Iowa Class: Armor Protection
One of the main characteristics of a battleship is its ability to withstand an attack. Few ships from the past and no modern ships can equal the survivability of the Iowa Class Battleships. The decision of where to armor and how much armor to use is a very complicated and sometimes frustrating process. Simply adding armor can not be done since this greatly increases weight and reduces the top speed of the ship. The process of protecting a battleship is an art that has been perfected over decades of battleship design. Iowa Class Battleships are an excellent example of superior armor protection and high top speed.
The armor systems of the Iowa Class ships can be divided into two basic sections. First is the above water armor, which is designed to protect the ship against gun fire and aerial bombing. The second is the below water armor (side protective and triple bottom armor), which is designed to protect the vessel from mines, near miss bombs and of course, torpedoes.
All the systems needed to keep these ship's combat effective such as magazines, engineering spaces, steering, plotting rooms, command & control, weapons, etc. are protected by heavy armor. The armor box, referred to as the citadel, extends from just forward of Turret 1 to just aft of Turret III. The top, sides and ends of the citadel are heavily armored, however the bottom is not ballistically protected. Critical systems located outside the citadel such as the turrets, conning tower, fire control, directors, etc. are armored extensions of the citadel...
Iowa Class: Armor Protection - Naval History Forums
The second basic factor, after firepower, to be considered was Iowa class armor. The armor scheme was a copy of the armor used on North Carolina and South Dakota, only thicker. This armor could, in theory, stop a 16-inch shell coming in at a 45-degree angle. There was some idle talk about making the Iowa class armor tough enough to stop an 18-inch shell, but BDAB dropped the idea when it realized how much more weight and redesign work it would take.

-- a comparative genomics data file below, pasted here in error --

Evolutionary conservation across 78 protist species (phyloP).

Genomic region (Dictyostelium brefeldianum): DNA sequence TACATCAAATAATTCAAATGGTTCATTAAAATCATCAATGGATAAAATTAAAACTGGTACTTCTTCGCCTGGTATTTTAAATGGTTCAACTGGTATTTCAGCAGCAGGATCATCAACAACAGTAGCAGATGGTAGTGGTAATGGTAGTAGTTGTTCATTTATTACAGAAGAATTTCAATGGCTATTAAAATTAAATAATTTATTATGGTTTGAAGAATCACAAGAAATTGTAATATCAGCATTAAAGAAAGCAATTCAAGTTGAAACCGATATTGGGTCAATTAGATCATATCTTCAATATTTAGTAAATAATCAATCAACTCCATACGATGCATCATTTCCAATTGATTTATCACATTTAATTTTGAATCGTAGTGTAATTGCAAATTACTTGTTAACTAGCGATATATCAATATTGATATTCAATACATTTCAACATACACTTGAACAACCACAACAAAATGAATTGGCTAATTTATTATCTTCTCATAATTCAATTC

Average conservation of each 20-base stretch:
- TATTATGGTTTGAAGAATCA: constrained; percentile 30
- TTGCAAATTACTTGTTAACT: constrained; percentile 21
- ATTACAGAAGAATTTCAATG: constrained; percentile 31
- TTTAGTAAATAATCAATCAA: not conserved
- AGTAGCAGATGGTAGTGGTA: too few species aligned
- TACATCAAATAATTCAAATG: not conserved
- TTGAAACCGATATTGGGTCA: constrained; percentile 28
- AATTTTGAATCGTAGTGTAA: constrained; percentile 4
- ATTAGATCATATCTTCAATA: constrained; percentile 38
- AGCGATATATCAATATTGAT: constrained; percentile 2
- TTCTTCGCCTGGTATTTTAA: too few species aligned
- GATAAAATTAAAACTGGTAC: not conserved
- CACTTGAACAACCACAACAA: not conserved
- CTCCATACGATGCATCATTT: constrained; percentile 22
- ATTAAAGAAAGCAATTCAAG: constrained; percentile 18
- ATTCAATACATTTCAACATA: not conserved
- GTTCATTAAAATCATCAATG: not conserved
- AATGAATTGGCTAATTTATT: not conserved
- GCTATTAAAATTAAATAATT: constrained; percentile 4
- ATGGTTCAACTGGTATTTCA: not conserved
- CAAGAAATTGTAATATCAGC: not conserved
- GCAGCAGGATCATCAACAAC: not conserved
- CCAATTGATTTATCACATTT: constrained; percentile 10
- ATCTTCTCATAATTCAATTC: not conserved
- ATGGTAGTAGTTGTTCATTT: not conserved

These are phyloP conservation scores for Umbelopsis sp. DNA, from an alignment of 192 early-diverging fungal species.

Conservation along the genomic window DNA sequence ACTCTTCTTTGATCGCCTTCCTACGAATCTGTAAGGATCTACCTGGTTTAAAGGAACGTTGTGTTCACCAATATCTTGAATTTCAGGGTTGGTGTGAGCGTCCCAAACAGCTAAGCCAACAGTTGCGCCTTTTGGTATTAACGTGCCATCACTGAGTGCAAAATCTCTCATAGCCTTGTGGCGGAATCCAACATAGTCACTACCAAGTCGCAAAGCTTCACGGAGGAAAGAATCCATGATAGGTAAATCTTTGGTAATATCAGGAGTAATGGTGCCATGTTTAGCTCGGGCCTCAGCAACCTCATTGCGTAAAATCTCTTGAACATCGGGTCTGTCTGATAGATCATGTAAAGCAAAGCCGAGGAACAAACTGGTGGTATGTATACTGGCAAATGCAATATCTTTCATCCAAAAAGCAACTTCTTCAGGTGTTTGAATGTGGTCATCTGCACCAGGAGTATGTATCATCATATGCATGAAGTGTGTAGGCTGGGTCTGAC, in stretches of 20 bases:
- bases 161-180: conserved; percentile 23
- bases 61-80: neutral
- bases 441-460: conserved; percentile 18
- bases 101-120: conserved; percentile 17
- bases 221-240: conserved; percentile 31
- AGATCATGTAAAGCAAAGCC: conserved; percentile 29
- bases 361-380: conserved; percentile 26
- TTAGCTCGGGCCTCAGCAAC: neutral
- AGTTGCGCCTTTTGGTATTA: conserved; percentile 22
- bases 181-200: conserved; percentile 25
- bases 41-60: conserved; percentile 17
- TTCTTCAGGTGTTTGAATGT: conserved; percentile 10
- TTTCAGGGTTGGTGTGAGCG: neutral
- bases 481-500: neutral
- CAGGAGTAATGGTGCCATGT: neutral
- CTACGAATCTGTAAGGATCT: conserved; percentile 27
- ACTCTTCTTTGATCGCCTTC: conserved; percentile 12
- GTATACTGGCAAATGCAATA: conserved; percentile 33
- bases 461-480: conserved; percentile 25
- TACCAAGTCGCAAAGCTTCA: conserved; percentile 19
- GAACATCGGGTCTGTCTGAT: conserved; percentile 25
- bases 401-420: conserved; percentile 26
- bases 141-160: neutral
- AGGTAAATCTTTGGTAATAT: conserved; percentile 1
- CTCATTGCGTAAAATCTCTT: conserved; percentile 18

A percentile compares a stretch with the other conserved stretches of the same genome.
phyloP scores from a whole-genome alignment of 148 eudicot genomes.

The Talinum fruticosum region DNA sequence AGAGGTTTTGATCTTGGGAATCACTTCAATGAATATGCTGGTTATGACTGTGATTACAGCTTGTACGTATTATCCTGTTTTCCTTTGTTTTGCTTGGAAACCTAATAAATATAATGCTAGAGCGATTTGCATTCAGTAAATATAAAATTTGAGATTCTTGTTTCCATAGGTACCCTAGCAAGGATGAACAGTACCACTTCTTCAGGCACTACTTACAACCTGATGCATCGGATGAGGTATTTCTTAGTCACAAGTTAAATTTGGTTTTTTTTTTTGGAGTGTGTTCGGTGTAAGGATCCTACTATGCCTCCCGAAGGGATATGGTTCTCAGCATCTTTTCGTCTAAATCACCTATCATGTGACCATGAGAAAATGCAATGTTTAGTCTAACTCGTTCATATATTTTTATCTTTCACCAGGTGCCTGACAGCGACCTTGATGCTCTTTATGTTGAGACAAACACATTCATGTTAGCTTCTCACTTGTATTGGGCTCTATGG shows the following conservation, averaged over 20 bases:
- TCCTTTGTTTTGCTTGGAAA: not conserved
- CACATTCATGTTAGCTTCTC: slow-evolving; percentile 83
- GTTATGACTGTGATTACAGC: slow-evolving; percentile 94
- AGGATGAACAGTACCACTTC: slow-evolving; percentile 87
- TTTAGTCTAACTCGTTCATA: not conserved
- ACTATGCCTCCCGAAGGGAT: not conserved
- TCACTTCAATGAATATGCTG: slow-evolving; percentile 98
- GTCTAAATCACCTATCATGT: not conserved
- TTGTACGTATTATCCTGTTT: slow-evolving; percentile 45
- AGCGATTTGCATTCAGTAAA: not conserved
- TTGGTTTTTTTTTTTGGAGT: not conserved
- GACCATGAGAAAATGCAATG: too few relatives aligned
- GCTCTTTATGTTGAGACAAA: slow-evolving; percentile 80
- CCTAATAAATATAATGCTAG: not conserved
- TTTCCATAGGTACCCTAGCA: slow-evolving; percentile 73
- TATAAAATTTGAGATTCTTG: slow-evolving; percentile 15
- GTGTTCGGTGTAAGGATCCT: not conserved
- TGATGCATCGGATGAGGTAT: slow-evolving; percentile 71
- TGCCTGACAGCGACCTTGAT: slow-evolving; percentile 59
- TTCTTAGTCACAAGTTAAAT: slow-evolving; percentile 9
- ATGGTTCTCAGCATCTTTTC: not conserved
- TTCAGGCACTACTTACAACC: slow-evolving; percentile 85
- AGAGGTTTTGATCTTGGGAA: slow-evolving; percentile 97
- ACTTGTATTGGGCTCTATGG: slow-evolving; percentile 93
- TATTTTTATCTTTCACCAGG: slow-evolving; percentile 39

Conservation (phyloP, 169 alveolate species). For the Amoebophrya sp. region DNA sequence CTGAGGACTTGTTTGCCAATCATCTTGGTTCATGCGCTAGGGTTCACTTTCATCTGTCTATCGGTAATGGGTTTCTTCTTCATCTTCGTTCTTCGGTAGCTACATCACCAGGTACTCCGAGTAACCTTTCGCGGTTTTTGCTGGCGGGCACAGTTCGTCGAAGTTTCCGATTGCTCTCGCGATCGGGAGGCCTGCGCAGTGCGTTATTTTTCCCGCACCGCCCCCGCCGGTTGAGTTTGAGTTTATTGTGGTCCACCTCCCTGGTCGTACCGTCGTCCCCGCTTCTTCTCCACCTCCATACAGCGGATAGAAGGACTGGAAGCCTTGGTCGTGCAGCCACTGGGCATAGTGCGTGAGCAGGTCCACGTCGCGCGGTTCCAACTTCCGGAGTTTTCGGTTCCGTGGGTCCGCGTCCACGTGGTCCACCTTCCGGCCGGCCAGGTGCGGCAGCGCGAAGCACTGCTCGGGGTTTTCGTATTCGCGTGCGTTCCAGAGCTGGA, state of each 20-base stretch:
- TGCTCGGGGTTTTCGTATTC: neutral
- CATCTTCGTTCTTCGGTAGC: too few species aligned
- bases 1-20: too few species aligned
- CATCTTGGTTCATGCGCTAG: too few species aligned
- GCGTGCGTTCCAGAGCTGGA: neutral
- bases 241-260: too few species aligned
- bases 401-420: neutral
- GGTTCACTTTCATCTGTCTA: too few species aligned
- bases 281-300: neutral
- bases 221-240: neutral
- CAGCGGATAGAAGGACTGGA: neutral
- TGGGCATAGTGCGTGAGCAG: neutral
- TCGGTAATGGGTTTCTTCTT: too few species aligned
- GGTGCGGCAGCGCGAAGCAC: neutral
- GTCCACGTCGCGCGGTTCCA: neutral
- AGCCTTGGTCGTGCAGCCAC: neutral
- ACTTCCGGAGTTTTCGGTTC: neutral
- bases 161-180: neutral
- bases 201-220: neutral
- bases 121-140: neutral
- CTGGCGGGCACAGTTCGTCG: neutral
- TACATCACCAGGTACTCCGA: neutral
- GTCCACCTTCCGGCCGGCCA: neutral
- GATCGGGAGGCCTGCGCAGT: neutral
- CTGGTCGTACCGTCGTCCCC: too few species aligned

Nickel-steel was used to manufacture the armor. This type of steel is a kind of stainless steel which has the added benefits that it does not corrode quickly, but bends easily. Nickel-steel was not a new material. From the start, armored warships like USS Indiana (BB-1) used this type of steel. One 17 1/2 inch belt of the nickel-steel ran from the deck to the below water line on both sides of the ship and covered the middle 2/3 of the ship. Eighteen inch plates were used in the turrets and 11 1/2 inch plates were placed on the decks.
It is interesting to note that much of the Iowa class's armor is just as thick as battleships built 50 years earlier. Wisconsin and her sisters, however, benefitted from advances in steel technology that allowed mills to forge the steel at higher temperatures and heat treatment, which in turn produced a much higher quality steel that was stronger and more elastic. Two plants, Bethehelm Steel's main mill in Bethehelm, PA and Luken Steel's Coatsville mill just ouside Phildadelphia, manufactured most of the armor plating. For the turret plate, however, a special forge was constructed just for the Iowa-class at the Charleston Ordnance Works in Charleston, WV... http://www.globalsecurity.org/milita...-61-design.htm
Iowa class can survive in nuclear weapons test
"Nuclear weapons - With the advent of nuclear weapons in 1945, many people became convinced that built-in defense or resistance features were impractical, impossible, and therefore unnecessary. The Able and Baker tests at Bikini in 1946 demonstrated that ships can survive as long as they are not directly hit or unduly close to the point of detonation. The Sailor Hat conventional explosive blast experiments of the early 1960s further refined the design techniques necessary to minimize damage from air bursts. A battleships resistance to external forces applied to the hull and superstructure is well known. Part of this strength is required to resist the muzzle blast and over-pressure of the 16-inch guns. A nuclear proximity blast will not be examined, because of the varibles to be considered in the size of the device, relative location of the burst to the ship, depth of burst, and targets orientation to the resulting shockwave. However Iowa compares very favorably in their resistance to blast damage."
Thus, all of today's anti-ship missiles (example: Kh-35/31, AGM-84, Exocet, C-803, YJ-18, LRASM, P-270/700/800/1000, NSM, TLAM Block IV, Brahmos.....) can not do anything with the armor of Iowa, unless they attack in large numbers (100 or more)